Perception is reality. How many times have we achieved something or received praise for our work and felt good for a bit, only to have our self-esteem drop again?
According to meditation teacher and New York Times best-selling author, Sharon Salzberg, our personal view of things can be compared to “looking at the sky through a straw.”
The problem lies within how you relate to yourself and how much you buy into your own negative thoughts. Often times, our mind is wrong about a lot of things. The more self-critical we are, the more negatively we start to perceive ourselves.
Highly self-critical people are more likely to experience higher rates of depression, anxiety and low self-esteem, Kristin Neff, self-compassion researcher, and associate professor in Human Development and Culture, Educational Psychology Department, University of Texas at Austin, reported.
A technique suggested by Psychologist Christa Smith, Psy.D, to lessen the effect of your negative thought patterns is to say: “I’m having the thought that (insert thought),” when a negative thought crosses your mind.
That way, you practice seeing your thoughts as just thoughts, not reality. Smith practices this technique with her clients to help them take their negative thoughts less seriously and make the shift needed to overcome low self-esteem.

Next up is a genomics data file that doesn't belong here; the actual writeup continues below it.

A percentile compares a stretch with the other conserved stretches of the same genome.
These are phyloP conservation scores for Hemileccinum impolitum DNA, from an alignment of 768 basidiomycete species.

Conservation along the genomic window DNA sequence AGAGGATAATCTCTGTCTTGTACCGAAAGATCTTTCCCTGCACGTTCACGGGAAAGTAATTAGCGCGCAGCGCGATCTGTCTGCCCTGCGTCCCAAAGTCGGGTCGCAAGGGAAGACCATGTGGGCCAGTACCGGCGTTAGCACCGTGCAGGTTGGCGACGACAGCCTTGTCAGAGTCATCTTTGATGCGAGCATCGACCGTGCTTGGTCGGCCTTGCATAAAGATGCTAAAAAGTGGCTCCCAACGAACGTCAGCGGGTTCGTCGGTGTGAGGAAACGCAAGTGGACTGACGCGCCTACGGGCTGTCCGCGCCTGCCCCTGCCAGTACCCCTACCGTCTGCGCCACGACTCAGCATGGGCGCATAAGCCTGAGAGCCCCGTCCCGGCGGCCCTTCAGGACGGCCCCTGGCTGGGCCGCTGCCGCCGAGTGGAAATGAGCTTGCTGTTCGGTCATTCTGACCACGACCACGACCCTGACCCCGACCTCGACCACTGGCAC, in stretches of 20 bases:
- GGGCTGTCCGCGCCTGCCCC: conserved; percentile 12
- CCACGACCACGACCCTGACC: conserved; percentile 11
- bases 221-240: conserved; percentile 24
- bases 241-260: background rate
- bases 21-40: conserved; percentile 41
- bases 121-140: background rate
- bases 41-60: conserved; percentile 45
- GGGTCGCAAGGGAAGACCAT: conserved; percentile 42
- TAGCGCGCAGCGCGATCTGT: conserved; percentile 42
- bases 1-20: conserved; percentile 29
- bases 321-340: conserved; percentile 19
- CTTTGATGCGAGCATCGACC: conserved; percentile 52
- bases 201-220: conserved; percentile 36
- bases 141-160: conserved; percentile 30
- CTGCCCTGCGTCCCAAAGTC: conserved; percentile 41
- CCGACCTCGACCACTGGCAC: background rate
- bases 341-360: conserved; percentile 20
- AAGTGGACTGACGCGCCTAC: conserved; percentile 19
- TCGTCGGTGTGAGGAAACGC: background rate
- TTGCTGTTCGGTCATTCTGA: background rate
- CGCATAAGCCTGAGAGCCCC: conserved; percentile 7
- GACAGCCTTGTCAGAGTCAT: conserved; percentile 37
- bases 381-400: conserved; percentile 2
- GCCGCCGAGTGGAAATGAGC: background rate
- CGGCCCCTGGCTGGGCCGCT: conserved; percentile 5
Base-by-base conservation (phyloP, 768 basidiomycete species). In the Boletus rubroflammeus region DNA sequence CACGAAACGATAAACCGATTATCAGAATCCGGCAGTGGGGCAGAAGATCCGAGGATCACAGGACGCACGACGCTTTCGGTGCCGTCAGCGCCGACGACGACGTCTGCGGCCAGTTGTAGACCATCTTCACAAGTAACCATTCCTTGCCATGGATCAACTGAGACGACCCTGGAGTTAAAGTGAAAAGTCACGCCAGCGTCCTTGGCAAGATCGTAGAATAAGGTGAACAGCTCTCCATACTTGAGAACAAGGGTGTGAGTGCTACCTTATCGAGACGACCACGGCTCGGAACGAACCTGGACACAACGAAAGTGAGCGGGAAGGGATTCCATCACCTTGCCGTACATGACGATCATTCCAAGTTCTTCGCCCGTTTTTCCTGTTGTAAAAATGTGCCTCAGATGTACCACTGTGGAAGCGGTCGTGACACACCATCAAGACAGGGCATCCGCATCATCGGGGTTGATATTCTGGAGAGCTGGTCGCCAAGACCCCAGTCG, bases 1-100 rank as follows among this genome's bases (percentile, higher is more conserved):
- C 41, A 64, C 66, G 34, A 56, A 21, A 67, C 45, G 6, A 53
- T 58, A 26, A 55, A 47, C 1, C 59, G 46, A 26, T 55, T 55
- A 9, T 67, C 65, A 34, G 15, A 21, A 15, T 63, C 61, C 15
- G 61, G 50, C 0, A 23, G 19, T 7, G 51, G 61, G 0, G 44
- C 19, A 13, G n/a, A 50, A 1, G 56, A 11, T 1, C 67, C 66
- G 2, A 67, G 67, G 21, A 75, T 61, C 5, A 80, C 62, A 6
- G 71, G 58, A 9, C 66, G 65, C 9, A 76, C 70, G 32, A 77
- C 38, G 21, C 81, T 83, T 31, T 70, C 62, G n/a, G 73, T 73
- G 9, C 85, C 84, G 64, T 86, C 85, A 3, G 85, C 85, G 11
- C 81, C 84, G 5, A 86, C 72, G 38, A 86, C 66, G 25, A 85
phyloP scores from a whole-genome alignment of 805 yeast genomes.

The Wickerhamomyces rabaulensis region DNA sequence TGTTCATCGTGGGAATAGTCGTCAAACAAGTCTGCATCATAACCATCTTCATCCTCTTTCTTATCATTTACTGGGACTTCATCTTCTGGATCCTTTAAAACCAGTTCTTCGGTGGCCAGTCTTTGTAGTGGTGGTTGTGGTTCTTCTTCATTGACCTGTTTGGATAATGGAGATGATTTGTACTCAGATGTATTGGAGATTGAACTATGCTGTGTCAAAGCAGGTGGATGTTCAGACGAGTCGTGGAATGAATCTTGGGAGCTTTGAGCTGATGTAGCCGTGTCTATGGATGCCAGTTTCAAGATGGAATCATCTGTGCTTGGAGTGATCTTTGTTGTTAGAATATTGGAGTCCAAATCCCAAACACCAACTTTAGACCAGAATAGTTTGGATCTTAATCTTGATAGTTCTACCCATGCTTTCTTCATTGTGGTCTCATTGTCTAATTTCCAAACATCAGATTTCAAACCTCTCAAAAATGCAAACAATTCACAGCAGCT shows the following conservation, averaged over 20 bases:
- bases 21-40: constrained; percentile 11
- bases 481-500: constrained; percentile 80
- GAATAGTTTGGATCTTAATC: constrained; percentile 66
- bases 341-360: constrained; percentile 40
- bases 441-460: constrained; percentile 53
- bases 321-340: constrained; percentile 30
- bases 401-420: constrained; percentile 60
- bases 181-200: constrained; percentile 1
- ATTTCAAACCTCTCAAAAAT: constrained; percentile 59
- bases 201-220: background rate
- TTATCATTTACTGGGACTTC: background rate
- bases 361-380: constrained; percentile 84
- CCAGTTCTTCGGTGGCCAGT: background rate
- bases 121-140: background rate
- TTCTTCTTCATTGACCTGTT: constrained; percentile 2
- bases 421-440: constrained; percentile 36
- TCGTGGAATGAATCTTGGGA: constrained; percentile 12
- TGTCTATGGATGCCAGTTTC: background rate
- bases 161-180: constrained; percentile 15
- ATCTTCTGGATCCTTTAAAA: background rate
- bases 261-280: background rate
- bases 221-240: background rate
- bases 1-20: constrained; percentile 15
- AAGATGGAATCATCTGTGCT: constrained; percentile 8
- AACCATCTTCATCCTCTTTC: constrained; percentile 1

While some people think being hard on yourself is good for you, self-compassion is argued to be a more healthy way to relate to yourself.
Self-compassion allows you to practice mindfulness while acknowledging negative thought patterns. It allows you to relate to yourself with kindness. Self-compassion leads to self-love and self-love is more conducive to achieving goals than is self-criticism.
A blog post by Gretchen Reynolds in the New York Times cited a study done by Dutch researchers at Utrecht University in the Netherlands. The study explored the role of mindfulness in consistent exercise enthusiasts. It was published in the Journal of Health Psychology.
While mindfulness is associated with meditation, yoga and spirituality, experimental psychology refers to mindfulness as “controlled attentiveness.” Simply put, being mindful is being aware of what is happening in the present moment. For example, people who are mindful during meals tend to exert more self-control, which is conducive to weight loss.
In connection to exercise, the Dutch researchers concluded that mindfulness affected exercise indirectly by altering satisfaction levels. They surveyed around 400 men and women and found that mindfulness played a role in making exercise satisfying.
The more mindful you are during exercise, the more aware you become of what types of exercises satisfy you. The more satisfied you are with your exercise routine, the more consistent you will be.
Research Fellow and lead scientist on the study Kalliopi-Eleni Tsafou stated that mindfulness “facilitates the acceptance of things as they occur,” which enables us to “accept negative experiences and view them as less threatening.”
As you view negative experiences as less threatening, they will no longer paralyze you, nor will they define you. Practicing the art of mindfulness will facilitate self-love and allow you to achieve your goals while being compassionate with yourself.
Overcoming low self-esteem with mindfulness. Psychology Today. 20 February 2015.
To jump-start your exercise routine, be mindful. The New York Times. 20 February 2015.
The Motivational Power of Self-Compassion. Huff Post. Retrieved Feb. 24, 2015.
Reviewed February 24, 2015
by Michele Blacksberg RN
Edited by Jody Smith